In the case of coffee, one of those facts is this: Coffee comes from a plant. The entire $225 billion dollar coffee industry in the U.S. is built up from the roots of billions of living, breathing coffee plants that spend their days turning sunlight into fruit. Once you stop and think about it, it’s kind of profound. Nearly 1.7 million jobs — including, if you are reading this, probably yours — depend on those plants doing their thing, photosynthesizing, outsmarting diseases and pests, being rained on at the right time in the right amounts.

It’s also profound to think about just how fragile the entire arrangement is. The vast majority of coffee plants in the field today are really, really (really) genetically similar. Most varieties are not resistant to major diseases. Most are way too old (World Coffee Research guesses that about 50% of coffee trees are more than 50 years old). That leaves coffee especially vulnerable — to disease epidemics like the one that devastated Central American production after 2012, to extremes in weather like excessive rain or drought or frost.

When crops are facing challenges like these, it helps to go back to basics: Coffee is a plant. So — what is needed to help the plant thrive? And, thereby, to help the humans who depend on it?

Continue reading

Innovation, Sustainability, and the Global Coffee Industry

ci_30097488_full-768x512

Source: Conservation International, Cristina Mittermeier ©

By Bambi Semroc, Conservation International

Innovation is all around us.

From a 3D printer that enables doctors to construct human tissue, to a virtual reality headset that transports a policymaker in Washington, DC to a remote village in the Amazon to experience projects helping prevent deforestation. Things we never dreamed of 20 years ago are changing our daily lives. And, innovation is not just defined as “the next hot thing” – it’s critical to ensuring the sustainable growth of an industry.

The coffee sector is continually innovating. Consider the new roasting and brewing techniques that led to cold brew and single serve coffees. Or, consumer engagement through creative retail shops offering everything from hands-on technology to fully compostable cups.

That said, innovation in coffee also includes things the everyday drinker might not know about – from researchers developing new varieties and improved practices, to small-scale farmers adopting those varieties and experimenting with new techniques on their farms.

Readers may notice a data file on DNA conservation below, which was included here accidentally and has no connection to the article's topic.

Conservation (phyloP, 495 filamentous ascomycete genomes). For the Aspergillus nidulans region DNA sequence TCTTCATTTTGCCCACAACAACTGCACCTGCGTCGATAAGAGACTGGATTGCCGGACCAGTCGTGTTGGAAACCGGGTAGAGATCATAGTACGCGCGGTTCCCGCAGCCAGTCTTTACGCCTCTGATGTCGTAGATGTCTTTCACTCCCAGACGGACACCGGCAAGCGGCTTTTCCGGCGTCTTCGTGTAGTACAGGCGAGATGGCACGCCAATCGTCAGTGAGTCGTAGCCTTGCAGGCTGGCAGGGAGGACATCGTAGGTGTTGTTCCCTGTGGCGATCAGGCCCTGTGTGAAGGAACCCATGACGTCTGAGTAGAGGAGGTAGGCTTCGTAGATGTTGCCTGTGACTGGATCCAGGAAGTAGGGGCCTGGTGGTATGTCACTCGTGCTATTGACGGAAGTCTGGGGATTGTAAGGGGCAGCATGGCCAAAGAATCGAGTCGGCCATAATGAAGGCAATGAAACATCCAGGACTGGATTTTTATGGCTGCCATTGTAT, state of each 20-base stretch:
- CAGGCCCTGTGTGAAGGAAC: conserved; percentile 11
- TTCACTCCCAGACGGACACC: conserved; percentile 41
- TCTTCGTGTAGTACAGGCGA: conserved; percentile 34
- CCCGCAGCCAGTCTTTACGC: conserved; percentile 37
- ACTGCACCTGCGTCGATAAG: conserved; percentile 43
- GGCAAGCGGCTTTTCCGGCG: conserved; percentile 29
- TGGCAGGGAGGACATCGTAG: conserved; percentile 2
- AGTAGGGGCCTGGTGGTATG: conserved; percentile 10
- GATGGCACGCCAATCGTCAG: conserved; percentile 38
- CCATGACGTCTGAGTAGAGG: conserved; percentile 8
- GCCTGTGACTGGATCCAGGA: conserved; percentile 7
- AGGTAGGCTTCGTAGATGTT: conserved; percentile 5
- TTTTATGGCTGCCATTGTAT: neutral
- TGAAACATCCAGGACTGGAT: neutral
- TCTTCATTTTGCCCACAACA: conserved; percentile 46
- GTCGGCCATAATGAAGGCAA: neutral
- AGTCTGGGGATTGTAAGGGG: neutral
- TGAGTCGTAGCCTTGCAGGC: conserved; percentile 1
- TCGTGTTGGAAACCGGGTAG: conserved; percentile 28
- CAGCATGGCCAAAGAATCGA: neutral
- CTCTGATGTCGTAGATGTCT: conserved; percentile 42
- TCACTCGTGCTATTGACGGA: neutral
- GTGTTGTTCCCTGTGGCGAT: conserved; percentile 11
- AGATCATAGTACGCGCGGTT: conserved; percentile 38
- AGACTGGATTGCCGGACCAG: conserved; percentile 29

One of the most important innovations the coffee sector has been leading includes the work being done on sustainability.

Continue reading

How to Be a Better Boss: Leadership in Coffee Operations

By Andrew Russo
The following post is an excerpt from Fresh Cup Magazine

pexels-photo-302889.jpeg

In 2005 I stood in front of thirty soldiers, all with more experience than me, and was introduced as their leader. I was barely twenty-one years old, standing in front of a wide range of people of different ages, education levels, and socio-demographic backgrounds. Soon we would jump out of airplanes together, deploy together—and they expected me to lead them through it all. Sound intimidating? It is.

In coffee, taking charge of experienced baristas, roasters, and buyers is equally intimidating. How a team is led can make or break the experience.

Continue reading

The Business Strategy Behind Your Local Coffee Shop

By Vivian Giang, Fundera

StockSnap_3QX7WQCK52 (1).jpg

The way Americans drink coffee has changed drastically. According to the New York Times, Americans drink less coffee today than we did in the past, but we’re drinking higher quality, better brewed cups.

In fact, according to a 2014 National Coffee Drinking Trends study from the National Coffee Association (NCA), daily consumption of gourmet coffee among adults in the U.S. is up 34% in 2014, a 3% rise compared to 2013.

Continue reading

5 Coffee Industry Trends You Can’t Miss in 2017

By Tyler Hubbell
This post originally appeared on the Repsly blog

istock-493550798-min

In one form or another, chances are almost everyone you know starts their day with coffee – be it home-brewed, bottled, or purchased hot or iced from a coffee shop. As longstanding as its popularity may be, the coffee industry is in the midst of a rapid change.

As millennials’ fast-paced lifestyle becomes ubiquitous, consumers are preferring to get their caffeine on the go. In turn, retailers are experimenting with novel ways to speed up ordering and get busy shoppers back in their stores.

Here are the five coffee industry trends that will dominate 2017:  Continue reading

Reily Foods

NCA_Web_medium_conventionhome_nolalogo.png

Reily Foods is the sponsor of the NCA Convention 2018, March 15-17, in their hometown of New Orleans – during NOLA’s tricentennial anniversary!

Meet Our Members

reily_logo_largeCOMPANY: Reily Foods Company
LOCATION: New Orleans, LA

Responses provided by Mark Woods, Director of Purchasing and Quality Assurance, Reily Foods

What does Reily Foods do?

Reily Foods provides many of the staples you will find in your kitchen cabinet.

Continue reading